STATEMENT OF THE PROBLEM
Sexual harassment is a major problem in all workplaces. Harassers could be your co-workers, managers, supervisors, physicians, patients, and/or visitors.
Two definitions of sexual harassment:
Quid pro quo – “Unwelcome sexual advances, request for sexual favors, and other verbal or physical conduct of a sexual nature constitute harassment when a submission to or rejection of such conduct is used as the basis for employment decisions (Gardner & Johnson, 2001).
Hostile Work Environment – Unwelcome sexual advances, requests for sexual favors, and other verbal or physical conduct of a sexual nature that has the purpose or effect of unreasonably interfering with an individual’s work performance or creating an intimidating, hostile, or offensive working environment (Gardner & Johnson, 2001).”
- Sexually oriented comments about someone’s body, appearance, and/or lifestyle
- Offensive behavior such as leering, ridicule, or innuendo
- Deliberate unwanted physical contact
WHY HARASSERS HARASS
Sexual harassment in the workplace is an unlawful exercise of power. Research shows that harassers choose their targets systematically. The harassers choose their victims to exert their need to have power and control over someone else. Harassers often believe themselves empowered due to size, gender, and societal or work related authority. Research identifies the dominance roles of big/small, male/female, doctor/nurse, and supervisor/worker as the frequent dynamic in sexual harassment.
COMBATING SEXUAL HARASSMENT IN YOUR WORKPLACE: CONFRONT & REPORT
- Recognize sexual harassment for what it is.
- Keep documentation; a diary with dates, incidents, witnesses, and the who, what, where.
- Report the harassment to a supervisor, or manager.
- Seek support from co-workers. If this is not possible because of hostility in the workplace, confide in your friends and family.
- Some authors suggest that you confront the harasser. Do not attempt this alone. For your safety it is essential to have someone you trust with you.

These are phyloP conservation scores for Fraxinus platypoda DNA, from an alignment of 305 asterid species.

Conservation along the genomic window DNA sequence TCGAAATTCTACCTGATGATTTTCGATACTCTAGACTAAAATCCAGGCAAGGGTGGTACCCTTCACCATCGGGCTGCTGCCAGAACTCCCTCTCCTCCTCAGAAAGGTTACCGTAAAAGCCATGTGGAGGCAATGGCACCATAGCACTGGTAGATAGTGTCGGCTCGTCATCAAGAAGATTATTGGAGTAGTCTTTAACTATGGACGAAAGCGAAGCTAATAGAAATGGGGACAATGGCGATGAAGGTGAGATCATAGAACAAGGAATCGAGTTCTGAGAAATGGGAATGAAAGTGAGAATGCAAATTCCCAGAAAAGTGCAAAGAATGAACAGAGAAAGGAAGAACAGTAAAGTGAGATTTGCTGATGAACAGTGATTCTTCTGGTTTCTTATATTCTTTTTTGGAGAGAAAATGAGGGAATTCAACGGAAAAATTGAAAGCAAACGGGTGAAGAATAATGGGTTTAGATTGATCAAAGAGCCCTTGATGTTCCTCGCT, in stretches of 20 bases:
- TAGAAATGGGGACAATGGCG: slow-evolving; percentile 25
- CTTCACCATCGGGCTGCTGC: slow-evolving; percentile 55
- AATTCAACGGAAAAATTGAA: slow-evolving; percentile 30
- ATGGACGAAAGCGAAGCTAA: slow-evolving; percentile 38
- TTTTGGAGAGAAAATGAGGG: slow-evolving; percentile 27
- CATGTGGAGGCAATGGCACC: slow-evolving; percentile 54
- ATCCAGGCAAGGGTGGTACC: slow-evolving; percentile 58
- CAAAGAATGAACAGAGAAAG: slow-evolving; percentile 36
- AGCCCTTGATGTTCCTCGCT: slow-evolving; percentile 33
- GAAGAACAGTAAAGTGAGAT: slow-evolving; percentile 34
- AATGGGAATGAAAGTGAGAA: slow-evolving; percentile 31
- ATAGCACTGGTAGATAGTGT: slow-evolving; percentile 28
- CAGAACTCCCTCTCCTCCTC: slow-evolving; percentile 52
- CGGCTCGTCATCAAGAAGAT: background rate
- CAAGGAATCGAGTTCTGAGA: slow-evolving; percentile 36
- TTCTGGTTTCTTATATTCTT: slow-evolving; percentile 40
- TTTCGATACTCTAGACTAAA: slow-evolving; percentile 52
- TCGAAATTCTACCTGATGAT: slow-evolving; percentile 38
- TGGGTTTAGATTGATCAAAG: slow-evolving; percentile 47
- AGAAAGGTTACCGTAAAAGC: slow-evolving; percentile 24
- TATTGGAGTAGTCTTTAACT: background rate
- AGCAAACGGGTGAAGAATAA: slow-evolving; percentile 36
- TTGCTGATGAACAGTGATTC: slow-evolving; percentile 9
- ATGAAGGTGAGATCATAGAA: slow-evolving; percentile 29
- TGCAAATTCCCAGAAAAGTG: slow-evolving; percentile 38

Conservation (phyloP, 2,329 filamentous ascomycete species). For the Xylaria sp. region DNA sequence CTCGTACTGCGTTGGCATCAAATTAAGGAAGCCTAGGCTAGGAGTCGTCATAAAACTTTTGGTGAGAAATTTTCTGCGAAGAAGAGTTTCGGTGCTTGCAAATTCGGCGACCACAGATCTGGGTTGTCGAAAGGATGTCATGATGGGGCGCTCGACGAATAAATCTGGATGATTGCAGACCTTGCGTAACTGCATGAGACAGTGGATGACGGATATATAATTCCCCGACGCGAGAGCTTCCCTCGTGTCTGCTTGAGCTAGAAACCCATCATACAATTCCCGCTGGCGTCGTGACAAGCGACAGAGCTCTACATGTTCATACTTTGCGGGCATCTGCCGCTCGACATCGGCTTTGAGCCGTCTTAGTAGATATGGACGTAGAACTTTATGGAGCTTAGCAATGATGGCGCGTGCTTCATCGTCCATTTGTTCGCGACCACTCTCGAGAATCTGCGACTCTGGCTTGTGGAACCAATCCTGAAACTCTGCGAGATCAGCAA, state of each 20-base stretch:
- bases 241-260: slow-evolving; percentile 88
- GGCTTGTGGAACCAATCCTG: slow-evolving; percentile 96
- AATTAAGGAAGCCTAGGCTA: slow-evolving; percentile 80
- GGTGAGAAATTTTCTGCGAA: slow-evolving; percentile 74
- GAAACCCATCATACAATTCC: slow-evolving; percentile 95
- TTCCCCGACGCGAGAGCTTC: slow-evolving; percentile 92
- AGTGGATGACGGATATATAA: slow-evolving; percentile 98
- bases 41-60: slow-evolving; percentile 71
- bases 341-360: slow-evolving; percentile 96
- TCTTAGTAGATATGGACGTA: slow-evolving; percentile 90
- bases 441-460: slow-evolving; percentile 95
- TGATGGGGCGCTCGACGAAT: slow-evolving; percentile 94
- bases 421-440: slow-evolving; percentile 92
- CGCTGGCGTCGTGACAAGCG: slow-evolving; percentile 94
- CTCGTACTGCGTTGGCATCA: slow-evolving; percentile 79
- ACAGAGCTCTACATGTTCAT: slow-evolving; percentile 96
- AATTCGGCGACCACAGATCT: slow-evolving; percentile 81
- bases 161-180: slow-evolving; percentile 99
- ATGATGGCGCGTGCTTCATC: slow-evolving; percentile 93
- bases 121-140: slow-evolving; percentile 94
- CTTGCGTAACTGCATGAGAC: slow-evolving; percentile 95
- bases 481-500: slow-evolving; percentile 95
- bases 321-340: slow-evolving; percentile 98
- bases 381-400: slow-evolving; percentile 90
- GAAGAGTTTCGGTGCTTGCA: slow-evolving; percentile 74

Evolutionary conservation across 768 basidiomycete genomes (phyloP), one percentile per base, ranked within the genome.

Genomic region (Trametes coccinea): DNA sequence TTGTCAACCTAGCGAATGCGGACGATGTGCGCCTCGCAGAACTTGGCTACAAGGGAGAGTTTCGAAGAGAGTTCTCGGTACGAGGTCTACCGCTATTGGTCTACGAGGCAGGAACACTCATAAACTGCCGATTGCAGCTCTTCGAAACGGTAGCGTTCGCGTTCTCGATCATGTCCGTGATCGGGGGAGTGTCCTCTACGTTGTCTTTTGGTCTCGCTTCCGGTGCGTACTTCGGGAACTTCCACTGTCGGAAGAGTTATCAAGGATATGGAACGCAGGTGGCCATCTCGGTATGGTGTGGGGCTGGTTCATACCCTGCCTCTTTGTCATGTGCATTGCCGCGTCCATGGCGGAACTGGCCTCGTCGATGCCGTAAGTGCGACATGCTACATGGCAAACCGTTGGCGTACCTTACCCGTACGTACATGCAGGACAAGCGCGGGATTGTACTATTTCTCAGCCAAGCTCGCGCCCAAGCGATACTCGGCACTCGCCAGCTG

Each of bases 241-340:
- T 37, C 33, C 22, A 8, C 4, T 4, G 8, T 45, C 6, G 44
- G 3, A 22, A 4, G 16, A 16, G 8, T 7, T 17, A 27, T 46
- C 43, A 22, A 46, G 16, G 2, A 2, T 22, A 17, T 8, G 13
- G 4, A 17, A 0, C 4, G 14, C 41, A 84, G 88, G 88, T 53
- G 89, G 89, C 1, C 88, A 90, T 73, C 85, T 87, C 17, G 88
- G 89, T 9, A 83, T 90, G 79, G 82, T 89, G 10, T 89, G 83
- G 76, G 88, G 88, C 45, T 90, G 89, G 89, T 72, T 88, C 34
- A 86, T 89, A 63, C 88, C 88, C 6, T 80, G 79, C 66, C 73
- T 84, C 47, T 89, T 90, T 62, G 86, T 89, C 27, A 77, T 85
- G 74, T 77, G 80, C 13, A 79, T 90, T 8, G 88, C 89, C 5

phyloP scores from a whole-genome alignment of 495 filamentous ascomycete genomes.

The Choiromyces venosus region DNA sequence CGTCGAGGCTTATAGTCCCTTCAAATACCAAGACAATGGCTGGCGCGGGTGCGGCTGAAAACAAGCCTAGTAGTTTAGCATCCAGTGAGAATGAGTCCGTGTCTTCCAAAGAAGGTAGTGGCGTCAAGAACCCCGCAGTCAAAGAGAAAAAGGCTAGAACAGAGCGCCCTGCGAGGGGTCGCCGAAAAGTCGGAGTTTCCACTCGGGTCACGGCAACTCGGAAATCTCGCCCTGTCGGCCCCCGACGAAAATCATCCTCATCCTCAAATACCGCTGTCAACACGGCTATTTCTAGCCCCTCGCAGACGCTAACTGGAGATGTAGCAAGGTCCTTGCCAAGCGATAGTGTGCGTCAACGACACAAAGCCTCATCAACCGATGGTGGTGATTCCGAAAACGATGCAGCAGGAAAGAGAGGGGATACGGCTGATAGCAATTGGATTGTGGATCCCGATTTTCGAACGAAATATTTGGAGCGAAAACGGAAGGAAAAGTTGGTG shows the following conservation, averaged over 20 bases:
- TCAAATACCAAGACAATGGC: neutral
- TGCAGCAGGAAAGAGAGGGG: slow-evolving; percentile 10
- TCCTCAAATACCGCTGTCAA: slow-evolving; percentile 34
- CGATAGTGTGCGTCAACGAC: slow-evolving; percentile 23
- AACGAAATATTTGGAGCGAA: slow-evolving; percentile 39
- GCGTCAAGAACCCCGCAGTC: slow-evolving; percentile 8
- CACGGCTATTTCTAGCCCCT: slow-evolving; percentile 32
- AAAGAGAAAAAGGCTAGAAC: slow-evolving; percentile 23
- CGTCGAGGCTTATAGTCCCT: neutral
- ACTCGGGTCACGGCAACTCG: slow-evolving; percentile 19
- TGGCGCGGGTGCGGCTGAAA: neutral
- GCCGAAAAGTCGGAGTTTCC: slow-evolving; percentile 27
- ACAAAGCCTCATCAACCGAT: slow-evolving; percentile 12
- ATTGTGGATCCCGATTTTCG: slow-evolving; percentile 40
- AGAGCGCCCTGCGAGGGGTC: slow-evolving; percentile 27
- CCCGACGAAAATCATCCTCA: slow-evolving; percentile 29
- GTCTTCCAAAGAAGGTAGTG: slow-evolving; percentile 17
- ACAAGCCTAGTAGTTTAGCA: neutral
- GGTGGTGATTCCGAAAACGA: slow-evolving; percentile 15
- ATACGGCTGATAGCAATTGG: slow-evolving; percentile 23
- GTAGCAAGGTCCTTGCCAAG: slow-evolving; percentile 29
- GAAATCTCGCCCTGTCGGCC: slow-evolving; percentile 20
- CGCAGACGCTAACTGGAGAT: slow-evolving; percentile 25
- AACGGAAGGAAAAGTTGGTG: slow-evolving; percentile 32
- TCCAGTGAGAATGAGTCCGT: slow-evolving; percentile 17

- For additional help contact your state Division of Human Rights or the Equal Employment Opportunity Commission (EEOC).
Fact Sheet prepared by Nicole Crane, student, University Massachusetts Boston in cooperation with the MNA Congress on Health and Safety -2009
PREVENTION IS THE CURE
Employees in healthcare settings are entitled to a safe, harassment-free workplace.
- Education is essential for prevention.
- All employees should be required to participate in initial and annual educational programs.
- The sexual harassment policy should be understood by all employees and the policy should be publicly displayed—with clear instructions on how to file a complaint.
Managers and supervisors should be instructed on how to address harassment and not be judgmental of the victim. They should be committed to helping stop the harassment. If the sexual harassment does not stop through the organizations internal system, an employee has the private right to take legal action under Title VII of the Civil Rights Act of 1964, which can be completed with the assistance of an attorney.
Gardner, S. & Johnson, P.R. Sexual Harassment in Healthcare: Strategies for employers. Hospital Topics, 5-11, 2001.
New York State Nurses Association. Position Statement: Sexual Harassment in the Workplace. www.nysna.orq/practice/positions/position35.htm
U.S. Equal Employment Opportunities Commission – www.eeoc.gov
Ellen Smith, UMass Medical Center, University in 6ICU, MNA Board of Directors, vice chair of Regional Council 2, grievance chair at and negotiating team UMass.
Permission granted to reprint with acknowledgement- Massachusetts Nurses Association 04/09